November 4, 2011
Work/study: Sometimes, to get ahead, you have to go back (to school)
Making school work
Include your family/support system. “Everyone has to understand that you must take time out of every weekend, so you may not be as available as you were,” says Antioch University’s Douglas Arnold.
Prepare to make sacrifices. “Many returning students start to eliminate self-care, like not sleeping or eating well,” says Stephen Coates-White, a counselor at South Seattle Community College. “Figure out what else you can cut out — maybe take one class a week instead of three.”
Sell it to your boss. “Find opportunities for your work to double as a school assignment,” says Gerald J. Baldasty, vice provost and dean of the UW Graduate School. “[See] if your employer will contribute to the cost of your education.”
A few years ago, Nicholas Bond, the town planner for Eatonville, Wash., decided he needed some stability in his highly political job, where “being fired is a fact of life.”
Around the same time, John Bruels, a case manager at Swedish Medical Center, realized he needed to take the next step and become a full-fledged social worker.
André Taybron had come to Seattle from North Carolina to work in communications, but wanted to combine his interests in social justice, architecture and urban design.
All three sought the same difficult solution: going back to school while holding down a job.
They’re not alone. Applications to the University of Washington’s Graduate School ballooned to more than 23,000 in 2010-11, a 21 percent rise over 2008-09 figures.
“People tend to go back to school when there’s a downturn in the economy,” says Douglas Arnold, dean of academic outreach and enrollment services at Antioch University in Seattle. “And those who have jobs are in fear of losing them if they don’t have the right degree.”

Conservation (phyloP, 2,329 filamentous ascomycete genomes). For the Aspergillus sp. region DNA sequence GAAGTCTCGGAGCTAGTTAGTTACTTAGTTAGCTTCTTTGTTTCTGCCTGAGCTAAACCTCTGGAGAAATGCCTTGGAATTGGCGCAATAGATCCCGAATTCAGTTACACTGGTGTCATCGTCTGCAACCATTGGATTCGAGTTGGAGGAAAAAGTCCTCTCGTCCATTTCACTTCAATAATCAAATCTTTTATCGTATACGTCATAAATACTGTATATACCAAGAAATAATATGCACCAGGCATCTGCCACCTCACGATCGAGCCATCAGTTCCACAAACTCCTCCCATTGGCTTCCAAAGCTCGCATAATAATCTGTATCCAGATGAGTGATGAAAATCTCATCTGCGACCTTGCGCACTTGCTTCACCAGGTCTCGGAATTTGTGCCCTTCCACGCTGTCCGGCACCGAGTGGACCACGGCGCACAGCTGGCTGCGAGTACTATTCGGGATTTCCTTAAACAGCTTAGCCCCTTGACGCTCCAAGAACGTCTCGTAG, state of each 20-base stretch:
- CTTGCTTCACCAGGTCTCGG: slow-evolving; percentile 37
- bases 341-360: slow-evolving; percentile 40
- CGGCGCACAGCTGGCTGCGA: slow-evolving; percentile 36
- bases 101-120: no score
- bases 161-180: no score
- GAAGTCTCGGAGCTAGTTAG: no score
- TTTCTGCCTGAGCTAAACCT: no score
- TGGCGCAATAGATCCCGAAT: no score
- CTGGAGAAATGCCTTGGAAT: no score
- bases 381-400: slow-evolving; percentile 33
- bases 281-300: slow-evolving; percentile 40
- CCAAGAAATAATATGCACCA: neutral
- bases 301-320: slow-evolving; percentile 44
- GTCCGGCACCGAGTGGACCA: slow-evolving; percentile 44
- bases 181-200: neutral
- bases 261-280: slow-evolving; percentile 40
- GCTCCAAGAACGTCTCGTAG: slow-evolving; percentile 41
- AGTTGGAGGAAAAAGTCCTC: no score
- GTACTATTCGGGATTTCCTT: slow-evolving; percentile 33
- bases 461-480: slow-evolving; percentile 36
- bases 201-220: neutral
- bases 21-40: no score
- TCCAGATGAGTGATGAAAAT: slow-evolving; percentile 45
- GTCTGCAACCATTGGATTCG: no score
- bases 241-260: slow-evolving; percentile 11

Working students must prepare for heroic degrees of time management.
“If you have too much on your plate, something is going to suffer,” says Taybron, who is working on a dual master’s degree in architecture and urban design from UW. Eventually, he cut back on the hours he worked at an architectural firm while he went to classes for 20 hours a week and spent an additional 15 to 20 hours at an architectural lab.
Bond endured a 130-mile round-trip commute to Seattle two or three times a week to complete a two-year program for a master’s degree in urban planning from UW. During that time, he was able to cut back his hours and take a reduction in salary while keeping his benefits and pension. Thanks to his experience, he was also able to waive some required classes.
Navigating Grad School as a Working Professional
The University of Washington’s Professional & Continuing Education department hosts a free event for professionals considering returning to school. Wednesday, 6¬-8 p.m., at the UW Tower Mezzanine, 4333 Brooklyn Ave. N.E., Seattle.
In 2010, after three years of study, Bruels earned a master’s degree in social work at UW. While working 30 to 40 evening hours a week at Swedish, he took classes on the weekend and shoehorned two internships into his schedule for an additional 20 hours a week.
Bruels’ wife cut back to about 60 percent of her work hours to make sure their two young children were looked after. “There’s no way I could’ve done it without her,” he says.
The road may have been bumpy for all three, but the trip has been worth it. Taybron says his experience has provided him with consulting opportunities and networking contacts. Bruels is now a certified social worker in Swedish’s emergency department. Bond received a nice raise and “gained a ton of skills and knowledge” about finance and budgeting.
“As a procrastinator, this forced me to set deadlines for myself,” Bond says. “I was so busy, I had no time to slack off.”
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